“Chuck Halverson, a banker in Minneapolis, pays AT&T Inc. $20 a month on top of his calling fee so that he can surf the Internet from his cellphone. But he doesn’t use the browser that came loaded on the AT&T phone because it limits the sites he can visit.
Instead, he downloaded another program, Opera Mini, that lets him easily go to almost any Web site he wants.
“The experience should be the same no matter if you’re on a mobile phone, a laptop or a desktop,” he says. “You want it to be universal.”
Ever since wireless companies began offering Internet services on cellphones, users have shared a similar complaint, largely because the companies want to control which sites their customers visit. Phones come with browsers designed to go mainly to the Web sites the carriers chose — usually the ones they have revenue-sharing deals with. It is possible to go to sites outside this “walled garden,” but the experience is so slow and cumbersome that most users don’t try. And some of those outside Web sites won’t work with the carrier-approved browsers.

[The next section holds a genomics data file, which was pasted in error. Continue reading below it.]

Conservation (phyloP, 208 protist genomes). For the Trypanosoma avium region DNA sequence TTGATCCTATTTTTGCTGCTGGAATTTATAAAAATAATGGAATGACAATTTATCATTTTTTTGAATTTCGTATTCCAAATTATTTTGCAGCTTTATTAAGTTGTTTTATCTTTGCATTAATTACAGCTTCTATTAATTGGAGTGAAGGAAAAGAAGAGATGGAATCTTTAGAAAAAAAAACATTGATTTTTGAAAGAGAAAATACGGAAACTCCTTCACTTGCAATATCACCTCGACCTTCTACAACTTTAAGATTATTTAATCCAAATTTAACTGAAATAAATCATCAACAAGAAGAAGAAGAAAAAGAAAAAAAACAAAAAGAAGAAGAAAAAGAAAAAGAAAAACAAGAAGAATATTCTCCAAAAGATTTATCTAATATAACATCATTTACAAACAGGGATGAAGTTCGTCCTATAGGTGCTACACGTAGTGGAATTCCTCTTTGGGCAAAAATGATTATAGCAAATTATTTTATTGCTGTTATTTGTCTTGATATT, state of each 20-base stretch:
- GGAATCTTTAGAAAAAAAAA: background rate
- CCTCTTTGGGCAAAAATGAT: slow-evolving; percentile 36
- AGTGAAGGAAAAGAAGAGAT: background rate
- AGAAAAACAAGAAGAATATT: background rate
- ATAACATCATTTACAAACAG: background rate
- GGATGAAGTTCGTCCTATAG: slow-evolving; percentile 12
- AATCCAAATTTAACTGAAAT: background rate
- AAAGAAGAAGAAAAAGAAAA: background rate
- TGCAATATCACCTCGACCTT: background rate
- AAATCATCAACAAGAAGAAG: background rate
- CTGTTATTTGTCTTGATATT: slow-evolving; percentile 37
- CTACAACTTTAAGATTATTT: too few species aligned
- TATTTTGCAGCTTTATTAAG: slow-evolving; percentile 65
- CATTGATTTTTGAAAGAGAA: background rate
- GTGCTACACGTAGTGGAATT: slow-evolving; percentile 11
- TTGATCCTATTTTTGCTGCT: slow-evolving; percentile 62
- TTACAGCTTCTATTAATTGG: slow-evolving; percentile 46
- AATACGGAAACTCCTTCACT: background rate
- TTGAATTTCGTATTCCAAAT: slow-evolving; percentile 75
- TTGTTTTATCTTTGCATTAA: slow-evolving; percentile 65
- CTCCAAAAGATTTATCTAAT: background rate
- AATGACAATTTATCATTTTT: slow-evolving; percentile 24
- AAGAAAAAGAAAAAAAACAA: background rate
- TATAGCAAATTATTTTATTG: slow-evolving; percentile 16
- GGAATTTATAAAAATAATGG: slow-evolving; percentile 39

But now those walls are beginning to break down, in a development that harkens back to America Online’s failed attempt to limit its Internet subscribers’ surfing in the 1990s. “Having a Web browser and the ability to browse the open Internet on your mobile phone will be a given in the future,” says Tony Cripps, an analyst at research firm Ovum in London. “It’s a capability that eventually people would expect to be there, just like text messaging and camera.”
Many new browsers to ease surfing on the Web are being developed, and some wireless carriers have begun opening up Internet use for customers.”
The article ends with an interesting aside on developing countries where “many people’s only option to go online is through their cellphones” and “advancement in mobile Internet will [therefore] have a particularly big impact.